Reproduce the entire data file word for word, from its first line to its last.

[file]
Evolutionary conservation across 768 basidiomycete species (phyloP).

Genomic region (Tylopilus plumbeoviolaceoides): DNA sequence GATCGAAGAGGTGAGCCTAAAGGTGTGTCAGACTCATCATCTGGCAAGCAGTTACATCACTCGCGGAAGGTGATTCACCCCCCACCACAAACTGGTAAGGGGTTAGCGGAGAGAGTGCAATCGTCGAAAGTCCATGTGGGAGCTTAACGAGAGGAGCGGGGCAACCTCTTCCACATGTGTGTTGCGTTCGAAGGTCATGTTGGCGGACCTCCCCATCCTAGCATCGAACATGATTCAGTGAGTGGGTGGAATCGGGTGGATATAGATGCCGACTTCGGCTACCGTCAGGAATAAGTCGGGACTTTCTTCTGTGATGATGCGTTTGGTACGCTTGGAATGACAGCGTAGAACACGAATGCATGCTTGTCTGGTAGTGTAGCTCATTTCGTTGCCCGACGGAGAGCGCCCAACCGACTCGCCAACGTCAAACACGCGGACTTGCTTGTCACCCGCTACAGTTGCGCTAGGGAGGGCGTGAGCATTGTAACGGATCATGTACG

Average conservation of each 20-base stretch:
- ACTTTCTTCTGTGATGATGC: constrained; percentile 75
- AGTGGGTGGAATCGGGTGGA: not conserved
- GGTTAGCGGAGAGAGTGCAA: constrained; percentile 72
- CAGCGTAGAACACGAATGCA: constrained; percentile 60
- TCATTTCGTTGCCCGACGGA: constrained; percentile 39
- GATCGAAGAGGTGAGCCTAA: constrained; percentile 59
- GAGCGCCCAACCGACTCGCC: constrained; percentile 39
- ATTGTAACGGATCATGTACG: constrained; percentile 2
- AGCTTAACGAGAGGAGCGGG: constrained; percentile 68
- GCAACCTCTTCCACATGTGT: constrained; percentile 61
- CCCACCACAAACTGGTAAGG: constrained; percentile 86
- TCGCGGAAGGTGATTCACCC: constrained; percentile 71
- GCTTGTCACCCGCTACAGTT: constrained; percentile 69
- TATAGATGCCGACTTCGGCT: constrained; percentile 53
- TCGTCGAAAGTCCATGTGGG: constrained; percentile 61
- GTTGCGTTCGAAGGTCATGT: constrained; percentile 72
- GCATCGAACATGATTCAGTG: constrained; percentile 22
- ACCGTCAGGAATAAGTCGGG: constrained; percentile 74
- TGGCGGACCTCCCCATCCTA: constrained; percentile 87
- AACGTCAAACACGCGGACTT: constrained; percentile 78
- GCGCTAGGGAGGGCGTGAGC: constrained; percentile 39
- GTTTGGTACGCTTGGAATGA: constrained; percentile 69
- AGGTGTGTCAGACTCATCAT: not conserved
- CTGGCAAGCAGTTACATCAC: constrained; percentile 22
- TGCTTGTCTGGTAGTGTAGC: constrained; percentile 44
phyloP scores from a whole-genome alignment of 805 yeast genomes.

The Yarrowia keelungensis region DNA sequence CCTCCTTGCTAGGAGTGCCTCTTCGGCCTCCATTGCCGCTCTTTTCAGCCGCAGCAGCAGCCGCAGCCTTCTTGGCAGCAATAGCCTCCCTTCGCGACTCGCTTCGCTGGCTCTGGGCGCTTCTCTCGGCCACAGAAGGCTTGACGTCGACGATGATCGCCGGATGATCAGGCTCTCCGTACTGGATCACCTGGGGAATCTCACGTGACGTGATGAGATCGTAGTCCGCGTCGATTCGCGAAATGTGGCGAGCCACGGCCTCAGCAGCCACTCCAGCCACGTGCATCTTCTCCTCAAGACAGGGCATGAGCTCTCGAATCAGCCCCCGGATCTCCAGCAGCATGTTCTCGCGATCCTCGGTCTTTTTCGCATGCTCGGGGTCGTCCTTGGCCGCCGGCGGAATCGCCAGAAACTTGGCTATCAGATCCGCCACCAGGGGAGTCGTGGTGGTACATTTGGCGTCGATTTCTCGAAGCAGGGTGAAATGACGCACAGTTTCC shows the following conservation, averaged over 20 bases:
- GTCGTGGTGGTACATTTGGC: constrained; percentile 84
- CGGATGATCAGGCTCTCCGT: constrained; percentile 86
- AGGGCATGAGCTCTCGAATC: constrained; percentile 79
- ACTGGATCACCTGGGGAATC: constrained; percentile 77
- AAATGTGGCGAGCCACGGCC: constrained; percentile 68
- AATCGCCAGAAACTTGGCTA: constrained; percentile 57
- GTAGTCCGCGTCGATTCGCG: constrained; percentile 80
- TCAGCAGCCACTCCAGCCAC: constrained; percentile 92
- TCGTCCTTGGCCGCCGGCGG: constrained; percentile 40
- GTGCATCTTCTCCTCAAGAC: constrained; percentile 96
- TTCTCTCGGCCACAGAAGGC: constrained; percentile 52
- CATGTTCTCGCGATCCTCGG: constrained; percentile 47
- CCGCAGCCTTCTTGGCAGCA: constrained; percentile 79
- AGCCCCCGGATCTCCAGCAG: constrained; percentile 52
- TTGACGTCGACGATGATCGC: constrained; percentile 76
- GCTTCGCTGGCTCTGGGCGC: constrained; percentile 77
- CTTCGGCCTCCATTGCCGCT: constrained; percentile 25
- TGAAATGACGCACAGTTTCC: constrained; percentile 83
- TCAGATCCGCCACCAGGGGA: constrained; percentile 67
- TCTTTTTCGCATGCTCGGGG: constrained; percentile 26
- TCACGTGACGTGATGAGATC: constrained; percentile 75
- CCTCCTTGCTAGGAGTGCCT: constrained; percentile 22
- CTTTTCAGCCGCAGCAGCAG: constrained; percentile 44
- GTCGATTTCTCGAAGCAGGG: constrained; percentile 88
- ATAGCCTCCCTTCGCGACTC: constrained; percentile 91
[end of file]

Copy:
Evolutionary conservation across 768 basidiomycete species (phyloP).

Genomic region (Tylopilus plumbeoviolaceoides): DNA sequence GATCGAAGAGGTGAGCCTAAAGGTGTGTCAGACTCATCATCTGGCAAGCAGTTACATCACTCGCGGAAGGTGATTCACCCCCCACCACAAACTGGTAAGGGGTTAGCGGAGAGAGTGCAATCGTCGAAAGTCCATGTGGGAGCTTAACGAGAGGAGCGGGGCAACCTCTTCCACATGTGTGTTGCGTTCGAAGGTCATGTTGGCGGACCTCCCCATCCTAGCATCGAACATGATTCAGTGAGTGGGTGGAATCGGGTGGATATAGATGCCGACTTCGGCTACCGTCAGGAATAAGTCGGGACTTTCTTCTGTGATGATGCGTTTGGTACGCTTGGAATGACAGCGTAGAACACGAATGCATGCTTGTCTGGTAGTGTAGCTCATTTCGTTGCCCGACGGAGAGCGCCCAACCGACTCGCCAACGTCAAACACGCGGACTTGCTTGTCACCCGCTACAGTTGCGCTAGGGAGGGCGTGAGCATTGTAACGGATCATGTACG

Average conservation of each 20-base stretch:
- ACTTTCTTCTGTGATGATGC: constrained; percentile 75
- AGTGGGTGGAATCGGGTGGA: not conserved
- GGTTAGCGGAGAGAGTGCAA: constrained; percentile 72
- CAGCGTAGAACACGAATGCA: constrained; percentile 60
- TCATTTCGTTGCCCGACGGA: constrained; percentile 39
- GATCGAAGAGGTGAGCCTAA: constrained; percentile 59
- GAGCGCCCAACCGACTCGCC: constrained; percentile 39
- ATTGTAACGGATCATGTACG: constrained; percentile 2
- AGCTTAACGAGAGGAGCGGG: constrained; percentile 68
- GCAACCTCTTCCACATGTGT: constrained; percentile 61
- CCCACCACAAACTGGTAAGG: constrained; percentile 86
- TCGCGGAAGGTGATTCACCC: constrained; percentile 71
- GCTTGTCACCCGCTACAGTT: constrained; percentile 69
- TATAGATGCCGACTTCGGCT: constrained; percentile 53
- TCGTCGAAAGTCCATGTGGG: constrained; percentile 61
- GTTGCGTTCGAAGGTCATGT: constrained; percentile 72
- GCATCGAACATGATTCAGTG: constrained; percentile 22
- ACCGTCAGGAATAAGTCGGG: constrained; percentile 74
- TGGCGGACCTCCCCATCCTA: constrained; percentile 87
- AACGTCAAACACGCGGACTT: constrained; percentile 78
- GCGCTAGGGAGGGCGTGAGC: constrained; percentile 39
- GTTTGGTACGCTTGGAATGA: constrained; percentile 69
- AGGTGTGTCAGACTCATCAT: not conserved
- CTGGCAAGCAGTTACATCAC: constrained; percentile 22
- TGCTTGTCTGGTAGTGTAGC: constrained; percentile 44
phyloP scores from a whole-genome alignment of 805 yeast genomes.

The Yarrowia keelungensis region DNA sequence CCTCCTTGCTAGGAGTGCCTCTTCGGCCTCCATTGCCGCTCTTTTCAGCCGCAGCAGCAGCCGCAGCCTTCTTGGCAGCAATAGCCTCCCTTCGCGACTCGCTTCGCTGGCTCTGGGCGCTTCTCTCGGCCACAGAAGGCTTGACGTCGACGATGATCGCCGGATGATCAGGCTCTCCGTACTGGATCACCTGGGGAATCTCACGTGACGTGATGAGATCGTAGTCCGCGTCGATTCGCGAAATGTGGCGAGCCACGGCCTCAGCAGCCACTCCAGCCACGTGCATCTTCTCCTCAAGACAGGGCATGAGCTCTCGAATCAGCCCCCGGATCTCCAGCAGCATGTTCTCGCGATCCTCGGTCTTTTTCGCATGCTCGGGGTCGTCCTTGGCCGCCGGCGGAATCGCCAGAAACTTGGCTATCAGATCCGCCACCAGGGGAGTCGTGGTGGTACATTTGGCGTCGATTTCTCGAAGCAGGGTGAAATGACGCACAGTTTCC shows the following conservation, averaged over 20 bases:
- GTCGTGGTGGTACATTTGGC: constrained; percentile 84
- CGGATGATCAGGCTCTCCGT: constrained; percentile 86
- AGGGCATGAGCTCTCGAATC: constrained; percentile 79
- ACTGGATCACCTGGGGAATC: constrained; percentile 77
- AAATGTGGCGAGCCACGGCC: constrained; percentile 68
- AATCGCCAGAAACTTGGCTA: constrained; percentile 57
- GTAGTCCGCGTCGATTCGCG: constrained; percentile 80
- TCAGCAGCCACTCCAGCCAC: constrained; percentile 92
- TCGTCCTTGGCCGCCGGCGG: constrained; percentile 40
- GTGCATCTTCTCCTCAAGAC: constrained; percentile 96
- TTCTCTCGGCCACAGAAGGC: constrained; percentile 52
- CATGTTCTCGCGATCCTCGG: constrained; percentile 47
- CCGCAGCCTTCTTGGCAGCA: constrained; percentile 79
- AGCCCCCGGATCTCCAGCAG: constrained; percentile 52
- TTGACGTCGACGATGATCGC: constrained; percentile 76
- GCTTCGCTGGCTCTGGGCGC: constrained; percentile 77
- CTTCGGCCTCCATTGCCGCT: constrained; percentile 25
- TGAAATGACGCACAGTTTCC: constrained; percentile 83
- TCAGATCCGCCACCAGGGGA: constrained; percentile 67
- TCTTTTTCGCATGCTCGGGG: constrained; percentile 26
- TCACGTGACGTGATGAGATC: constrained; percentile 75
- CCTCCTTGCTAGGAGTGCCT: constrained; percentile 22
- CTTTTCAGCCGCAGCAGCAG: constrained; percentile 44
- GTCGATTTCTCGAAGCAGGG: constrained; percentile 88
- ATAGCCTCCCTTCGCGACTC: constrained; percentile 91